Motor Speed Wire Color: Blue
Strobe Speed Wire Color: Yellow


Step 14. Assemble the IR Source

The IR source will be connected directly to the power supply (its always on). We need to solder a black wire to the anode (FIXME verify I have this right) and the red wire to the cathode (FIXME verify) through the 100 ohm resistor (FIXME verify).

FIXME - explain how to tell which is the anode and which is the cathode

Test it: I have found that this particular source actully emits some visible light when viewed in a darkened room. You can test it by connecting the red wire to a 5V source and the black wire to ground (available on your Arduino).

If your can't see any visible light, grab your digital camer and point it at the this unit - IR light will show up on the cameras display. This is a great way to test remotes and any other IR emitter.

FIXME - maybe I should have a photo of how IR shows up on a digital camera LCD.


Step 15. Shrink tubing

Now seal it all up with shrink tubing. Use a heat gun to generate the shrinkage.

Step 16. Complete the insulation

Cover both wires and the first shrunken tubing with the second shrink tubing and hit it all again with the heat gun. It should be a nice tidy package when its done.

Step 17. Wire up the IR detector

Similar procedure as with the emitter except we add a sensor wire between the FIXME anodle/cathode and the 10K resistor. Don\'t forget to take note of the color.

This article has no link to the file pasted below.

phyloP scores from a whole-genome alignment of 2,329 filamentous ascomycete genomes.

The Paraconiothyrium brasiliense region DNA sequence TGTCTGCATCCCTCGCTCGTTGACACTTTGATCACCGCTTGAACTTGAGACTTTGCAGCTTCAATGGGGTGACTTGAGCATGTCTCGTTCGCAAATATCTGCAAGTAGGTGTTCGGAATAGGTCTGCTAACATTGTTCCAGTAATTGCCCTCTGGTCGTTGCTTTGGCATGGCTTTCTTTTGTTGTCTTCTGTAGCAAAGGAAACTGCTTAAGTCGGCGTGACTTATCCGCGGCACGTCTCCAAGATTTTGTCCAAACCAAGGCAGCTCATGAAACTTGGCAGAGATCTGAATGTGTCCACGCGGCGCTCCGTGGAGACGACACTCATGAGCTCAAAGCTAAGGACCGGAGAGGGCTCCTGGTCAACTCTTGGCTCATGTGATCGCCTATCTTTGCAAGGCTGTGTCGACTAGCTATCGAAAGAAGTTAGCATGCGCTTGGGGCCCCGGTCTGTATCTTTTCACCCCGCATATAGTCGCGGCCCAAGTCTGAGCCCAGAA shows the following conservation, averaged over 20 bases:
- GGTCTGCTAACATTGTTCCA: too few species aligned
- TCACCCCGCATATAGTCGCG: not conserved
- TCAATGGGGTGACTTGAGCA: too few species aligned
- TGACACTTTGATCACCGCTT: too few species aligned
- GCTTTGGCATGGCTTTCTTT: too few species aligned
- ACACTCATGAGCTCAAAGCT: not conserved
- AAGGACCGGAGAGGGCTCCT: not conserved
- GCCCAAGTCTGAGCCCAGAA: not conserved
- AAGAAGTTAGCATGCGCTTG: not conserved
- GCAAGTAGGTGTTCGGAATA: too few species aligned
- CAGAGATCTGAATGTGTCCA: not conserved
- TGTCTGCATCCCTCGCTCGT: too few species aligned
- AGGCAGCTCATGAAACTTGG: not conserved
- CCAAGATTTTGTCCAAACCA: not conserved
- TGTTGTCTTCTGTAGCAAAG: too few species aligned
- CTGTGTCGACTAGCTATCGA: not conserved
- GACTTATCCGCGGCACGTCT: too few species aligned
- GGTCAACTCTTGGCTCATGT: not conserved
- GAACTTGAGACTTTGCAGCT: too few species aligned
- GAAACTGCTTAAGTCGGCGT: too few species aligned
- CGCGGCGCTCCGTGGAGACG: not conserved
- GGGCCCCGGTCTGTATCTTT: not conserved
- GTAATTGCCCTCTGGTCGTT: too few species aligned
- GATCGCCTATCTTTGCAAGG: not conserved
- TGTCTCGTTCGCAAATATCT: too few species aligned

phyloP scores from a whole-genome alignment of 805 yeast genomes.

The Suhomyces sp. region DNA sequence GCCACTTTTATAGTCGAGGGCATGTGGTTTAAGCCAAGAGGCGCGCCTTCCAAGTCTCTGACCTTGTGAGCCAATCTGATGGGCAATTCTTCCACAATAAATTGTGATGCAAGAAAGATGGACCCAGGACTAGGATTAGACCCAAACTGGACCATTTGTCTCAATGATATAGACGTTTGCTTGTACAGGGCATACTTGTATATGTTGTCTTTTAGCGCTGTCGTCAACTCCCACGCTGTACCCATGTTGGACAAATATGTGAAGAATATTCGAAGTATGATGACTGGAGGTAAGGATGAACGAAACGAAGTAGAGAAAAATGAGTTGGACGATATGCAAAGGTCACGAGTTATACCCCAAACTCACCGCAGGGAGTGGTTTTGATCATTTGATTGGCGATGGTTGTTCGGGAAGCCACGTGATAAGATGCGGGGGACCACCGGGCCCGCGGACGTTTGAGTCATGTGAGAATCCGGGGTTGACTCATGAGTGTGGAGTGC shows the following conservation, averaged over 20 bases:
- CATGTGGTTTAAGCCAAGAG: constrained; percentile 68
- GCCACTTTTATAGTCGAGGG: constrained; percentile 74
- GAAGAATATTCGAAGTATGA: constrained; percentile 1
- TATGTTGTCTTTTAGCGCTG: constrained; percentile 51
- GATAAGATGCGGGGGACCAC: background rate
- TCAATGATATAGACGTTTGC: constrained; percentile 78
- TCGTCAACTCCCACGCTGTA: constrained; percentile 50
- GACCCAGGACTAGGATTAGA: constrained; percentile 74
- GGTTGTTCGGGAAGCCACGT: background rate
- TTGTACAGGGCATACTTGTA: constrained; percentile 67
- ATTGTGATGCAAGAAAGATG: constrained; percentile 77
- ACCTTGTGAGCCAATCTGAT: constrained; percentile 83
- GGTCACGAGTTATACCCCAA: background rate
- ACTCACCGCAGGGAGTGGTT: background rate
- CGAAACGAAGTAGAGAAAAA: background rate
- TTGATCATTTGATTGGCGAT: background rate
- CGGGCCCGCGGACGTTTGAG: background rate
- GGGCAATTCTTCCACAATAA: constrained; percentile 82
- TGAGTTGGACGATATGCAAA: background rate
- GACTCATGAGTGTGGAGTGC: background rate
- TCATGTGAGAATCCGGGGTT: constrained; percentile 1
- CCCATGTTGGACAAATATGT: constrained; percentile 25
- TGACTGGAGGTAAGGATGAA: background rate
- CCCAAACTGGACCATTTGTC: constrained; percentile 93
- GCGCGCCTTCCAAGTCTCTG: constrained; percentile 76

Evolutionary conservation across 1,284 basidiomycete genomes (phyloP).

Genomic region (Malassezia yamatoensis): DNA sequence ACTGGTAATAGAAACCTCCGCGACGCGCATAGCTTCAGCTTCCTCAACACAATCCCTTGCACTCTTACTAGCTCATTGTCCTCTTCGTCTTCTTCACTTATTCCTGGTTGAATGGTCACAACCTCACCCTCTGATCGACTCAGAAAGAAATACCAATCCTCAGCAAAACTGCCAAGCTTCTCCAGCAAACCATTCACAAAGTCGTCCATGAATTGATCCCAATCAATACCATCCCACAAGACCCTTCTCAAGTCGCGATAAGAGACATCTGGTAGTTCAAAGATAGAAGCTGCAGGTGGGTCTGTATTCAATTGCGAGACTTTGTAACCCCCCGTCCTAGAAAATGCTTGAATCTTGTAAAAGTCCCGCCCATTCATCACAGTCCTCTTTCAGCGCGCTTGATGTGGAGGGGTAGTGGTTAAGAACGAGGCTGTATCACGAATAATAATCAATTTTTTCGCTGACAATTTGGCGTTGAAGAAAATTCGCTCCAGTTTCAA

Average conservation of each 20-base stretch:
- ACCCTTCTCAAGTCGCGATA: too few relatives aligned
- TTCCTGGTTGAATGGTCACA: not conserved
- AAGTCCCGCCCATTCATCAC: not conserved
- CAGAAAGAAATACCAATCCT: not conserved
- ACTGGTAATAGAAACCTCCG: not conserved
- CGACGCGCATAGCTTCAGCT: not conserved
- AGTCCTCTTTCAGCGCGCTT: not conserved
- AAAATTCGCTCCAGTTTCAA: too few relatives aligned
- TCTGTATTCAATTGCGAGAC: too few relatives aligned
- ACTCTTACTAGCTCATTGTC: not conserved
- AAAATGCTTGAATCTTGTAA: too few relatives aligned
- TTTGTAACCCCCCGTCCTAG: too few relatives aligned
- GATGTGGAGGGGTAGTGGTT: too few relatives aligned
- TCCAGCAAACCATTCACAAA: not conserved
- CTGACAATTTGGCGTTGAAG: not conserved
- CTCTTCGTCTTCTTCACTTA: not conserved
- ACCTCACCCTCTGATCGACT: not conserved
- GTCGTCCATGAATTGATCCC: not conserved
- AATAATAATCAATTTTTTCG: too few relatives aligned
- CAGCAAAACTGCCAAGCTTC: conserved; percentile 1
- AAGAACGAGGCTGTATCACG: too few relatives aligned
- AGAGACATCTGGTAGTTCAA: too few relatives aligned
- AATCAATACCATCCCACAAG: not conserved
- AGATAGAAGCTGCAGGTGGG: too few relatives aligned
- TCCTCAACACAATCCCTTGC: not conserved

IR Detector Wire Color: green


Step 18. Wire up the switch

This switch is used to toggle between the manual strobe control and athe automatically sychronized control. Connect one side of the switch to positive, one side to negative through the second 10K resistor. The signal wire goes on the switch side of the negative connection. Don\'t forget to make a note of the wire color if you are using a different color to this article.

Mode Switch Wire Color: blue


Step 19. Glue the stand to the case

If you find that it is out of square enough to make it difficult to get the stand into the case, use some medium grit sandpaper to smooth down the interference points on the stand.

Step 20. Be sure to add hook up wire to the motor as well

The motor wires go to the first output on the motor controller board.

FIXME: Talk about how to select a motor. Why a gearmotor, what specs to look for, other important considerations (like the noise they make).

Motor Wire 1 Color: Orange
Motor Wire 2 Color: Brown

Step 21. Perpare the Positive/Negative Terminal blocks

Beacuse I am sometimes easily confused, I cut the terminal strip in half and color coded each side using a sharpie - Red for positive and Black for negative. Then attach about a foot of red/black wire to each side. These wires will be attached to the power source and ground on the Arduino.

Step 22. Jumper each terminal blck

After completely stripping a six inch length of the 22 gauge wire, I used it to jumper all of the terminals on the negative side. Do the same for the positive side. Check your work with an ohm meter. There should be near zero resistance between all of the terminals.